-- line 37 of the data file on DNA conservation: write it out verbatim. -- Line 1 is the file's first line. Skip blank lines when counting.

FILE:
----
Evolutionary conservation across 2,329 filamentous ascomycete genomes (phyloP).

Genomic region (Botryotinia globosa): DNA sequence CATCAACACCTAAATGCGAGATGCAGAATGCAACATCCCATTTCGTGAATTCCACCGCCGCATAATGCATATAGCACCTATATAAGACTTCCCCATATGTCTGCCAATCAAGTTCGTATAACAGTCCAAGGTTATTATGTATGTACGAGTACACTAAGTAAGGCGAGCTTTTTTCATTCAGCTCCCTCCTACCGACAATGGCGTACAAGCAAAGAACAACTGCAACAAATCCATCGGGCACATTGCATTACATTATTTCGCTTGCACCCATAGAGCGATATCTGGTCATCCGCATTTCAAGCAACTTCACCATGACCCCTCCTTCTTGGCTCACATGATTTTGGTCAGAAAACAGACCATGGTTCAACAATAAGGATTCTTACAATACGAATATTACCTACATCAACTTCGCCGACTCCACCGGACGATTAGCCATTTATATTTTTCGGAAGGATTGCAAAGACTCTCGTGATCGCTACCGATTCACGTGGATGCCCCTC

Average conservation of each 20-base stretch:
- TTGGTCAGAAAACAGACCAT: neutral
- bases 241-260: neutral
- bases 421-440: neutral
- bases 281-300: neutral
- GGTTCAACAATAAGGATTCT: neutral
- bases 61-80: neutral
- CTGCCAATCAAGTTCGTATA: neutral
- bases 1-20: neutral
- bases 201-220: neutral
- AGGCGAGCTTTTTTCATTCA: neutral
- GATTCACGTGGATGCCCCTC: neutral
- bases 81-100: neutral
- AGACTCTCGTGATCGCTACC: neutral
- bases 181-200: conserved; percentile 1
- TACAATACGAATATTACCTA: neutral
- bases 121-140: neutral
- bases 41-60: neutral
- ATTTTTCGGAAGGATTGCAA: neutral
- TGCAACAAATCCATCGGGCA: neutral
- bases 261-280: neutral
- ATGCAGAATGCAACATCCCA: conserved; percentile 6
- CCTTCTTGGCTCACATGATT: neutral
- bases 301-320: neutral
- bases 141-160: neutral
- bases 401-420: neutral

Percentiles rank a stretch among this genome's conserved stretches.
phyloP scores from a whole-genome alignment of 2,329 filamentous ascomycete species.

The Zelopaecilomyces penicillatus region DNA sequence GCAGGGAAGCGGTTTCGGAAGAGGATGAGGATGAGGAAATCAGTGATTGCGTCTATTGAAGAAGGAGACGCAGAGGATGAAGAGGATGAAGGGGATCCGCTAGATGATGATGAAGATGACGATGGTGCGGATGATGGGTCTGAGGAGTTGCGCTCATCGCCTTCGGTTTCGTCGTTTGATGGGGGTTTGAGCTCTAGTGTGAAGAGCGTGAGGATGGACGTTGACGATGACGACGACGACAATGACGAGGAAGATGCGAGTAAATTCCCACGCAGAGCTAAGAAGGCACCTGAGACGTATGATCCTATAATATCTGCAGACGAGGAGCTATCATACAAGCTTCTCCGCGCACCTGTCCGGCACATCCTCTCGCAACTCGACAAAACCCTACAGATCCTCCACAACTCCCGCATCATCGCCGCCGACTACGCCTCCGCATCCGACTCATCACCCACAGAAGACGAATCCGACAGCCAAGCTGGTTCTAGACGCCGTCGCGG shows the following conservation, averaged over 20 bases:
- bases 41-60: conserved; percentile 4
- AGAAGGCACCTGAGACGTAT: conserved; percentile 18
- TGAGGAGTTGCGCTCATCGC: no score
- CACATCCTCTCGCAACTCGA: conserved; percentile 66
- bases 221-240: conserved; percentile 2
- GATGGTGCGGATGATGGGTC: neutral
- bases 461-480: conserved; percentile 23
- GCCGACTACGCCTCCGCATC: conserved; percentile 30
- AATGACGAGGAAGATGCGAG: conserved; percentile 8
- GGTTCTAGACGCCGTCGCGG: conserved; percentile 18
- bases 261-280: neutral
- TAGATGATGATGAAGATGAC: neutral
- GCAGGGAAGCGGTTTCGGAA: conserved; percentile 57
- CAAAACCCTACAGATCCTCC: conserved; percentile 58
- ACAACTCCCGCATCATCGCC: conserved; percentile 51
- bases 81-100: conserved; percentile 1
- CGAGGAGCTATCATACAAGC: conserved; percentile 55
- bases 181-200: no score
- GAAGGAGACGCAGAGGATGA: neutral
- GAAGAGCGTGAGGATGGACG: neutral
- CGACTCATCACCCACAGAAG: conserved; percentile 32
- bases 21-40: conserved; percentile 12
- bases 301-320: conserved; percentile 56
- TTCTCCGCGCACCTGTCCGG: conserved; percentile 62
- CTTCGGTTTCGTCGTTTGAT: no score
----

- GATGGTGCGGATGATGGGTC: neutral